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Maybe you don't need an expensive camera either

amirm

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#1
Coming on the heels of recent discussions on lower cost audio equipment, here is one on photography. What he says about people commenting on gear is definitely right. When people ask me, "your pictures are great; where did you buy your camera" to answer with, "same place Mozart bought his piano!" :D

https://petapixel.com/2017/07/03/swapped-pro-dslr-cheapest-one-available/

Why I Swapped My ‘Pro’ DSLR for the Cheapest One Available

My name is Ion Paciu, and I’m a photographer based in London. I recently purchased a new camera kit with a camera body and lenses. However, it wasn’t an “upgrade” — it was, in fact, a “downgrade.”

I got myself a $500 Canon SL1/100D, which is the smallest, cheapest, and lightest entry-level DSLR on the market today (Canon says it’s “for beginners”. Well, we will see). Along with the body, I picked up an entry-level 18-55mm f/5.6 lens kit lens, as well as a 55-250mm f/5.6 kit entry-level telephoto lens.

Now, you may be wondering why I would make the change from a $2,300 “professional” 5D Mark IIIDSLR to such a “cheap” and “beginners camera” option. Well, the reason is that lately a lot of people had been complimenting my images and leaving comments like “wow, your camera is so cool, so professional” and “what camera do you use?”.

This bothered me somewhat, because as a photography teacher I know that even with the best tools in the world, you won’t take good photographs unless you are competent and skilled, and you understand what exactly makes a good photograph.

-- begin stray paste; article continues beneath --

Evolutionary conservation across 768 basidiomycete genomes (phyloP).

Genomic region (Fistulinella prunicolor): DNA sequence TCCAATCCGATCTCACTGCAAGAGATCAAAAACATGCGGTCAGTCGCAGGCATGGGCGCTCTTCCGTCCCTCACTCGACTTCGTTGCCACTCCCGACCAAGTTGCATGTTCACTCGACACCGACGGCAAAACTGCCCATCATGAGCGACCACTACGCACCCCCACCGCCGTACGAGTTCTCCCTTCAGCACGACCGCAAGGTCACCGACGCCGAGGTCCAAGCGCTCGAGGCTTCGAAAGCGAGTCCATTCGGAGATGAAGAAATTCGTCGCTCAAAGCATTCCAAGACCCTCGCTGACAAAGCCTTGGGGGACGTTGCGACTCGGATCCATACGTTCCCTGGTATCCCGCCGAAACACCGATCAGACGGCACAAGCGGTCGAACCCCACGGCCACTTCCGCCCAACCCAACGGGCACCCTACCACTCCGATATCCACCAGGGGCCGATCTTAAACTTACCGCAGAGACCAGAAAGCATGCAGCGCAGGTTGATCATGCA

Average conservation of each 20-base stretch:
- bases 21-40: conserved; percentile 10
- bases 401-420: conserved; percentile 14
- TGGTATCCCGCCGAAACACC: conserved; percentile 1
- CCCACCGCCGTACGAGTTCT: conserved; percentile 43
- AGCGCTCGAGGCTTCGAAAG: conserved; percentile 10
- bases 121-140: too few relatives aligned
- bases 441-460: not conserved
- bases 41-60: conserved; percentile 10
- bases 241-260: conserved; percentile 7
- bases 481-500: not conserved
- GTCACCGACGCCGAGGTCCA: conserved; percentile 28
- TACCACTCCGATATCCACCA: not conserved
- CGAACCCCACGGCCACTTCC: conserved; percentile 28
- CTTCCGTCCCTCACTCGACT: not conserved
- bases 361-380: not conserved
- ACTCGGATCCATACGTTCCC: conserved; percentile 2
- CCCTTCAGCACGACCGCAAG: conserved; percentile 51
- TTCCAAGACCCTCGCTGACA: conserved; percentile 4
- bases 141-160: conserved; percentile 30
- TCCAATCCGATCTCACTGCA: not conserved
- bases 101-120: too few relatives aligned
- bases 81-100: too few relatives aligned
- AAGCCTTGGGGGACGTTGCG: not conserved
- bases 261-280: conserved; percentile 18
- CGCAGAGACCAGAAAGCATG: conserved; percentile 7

[...]

But most of the time, the differences obtain from different lenses and cameras in photography are indiscernible from one another if not examined under the microscope.

Ansel Adams once said: “The single most important component of a camera is the twelve inches behind it!”

[...]







There are more images in the link. I think he succeeds in portraits but fails in wildlife. Background blur is required for good images and that unfortunately requires expensive, bright, long focal length lenses. He is also cheating some with using models for his photography.

Still, even the low-end cameras today are superb.
 

iridium

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#2
Very Good post; I am going to need a new camera in the future.

iridium.
 

amirm

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#3
Just in case you want to follow in his footsteps, Canon just announced an upgrade to the SL1, aptly named SL2: https://www.usa.canon.com/internet/...as/dslr/eos-rebel-sl2-ef-s-18-55mm-is-stm-kit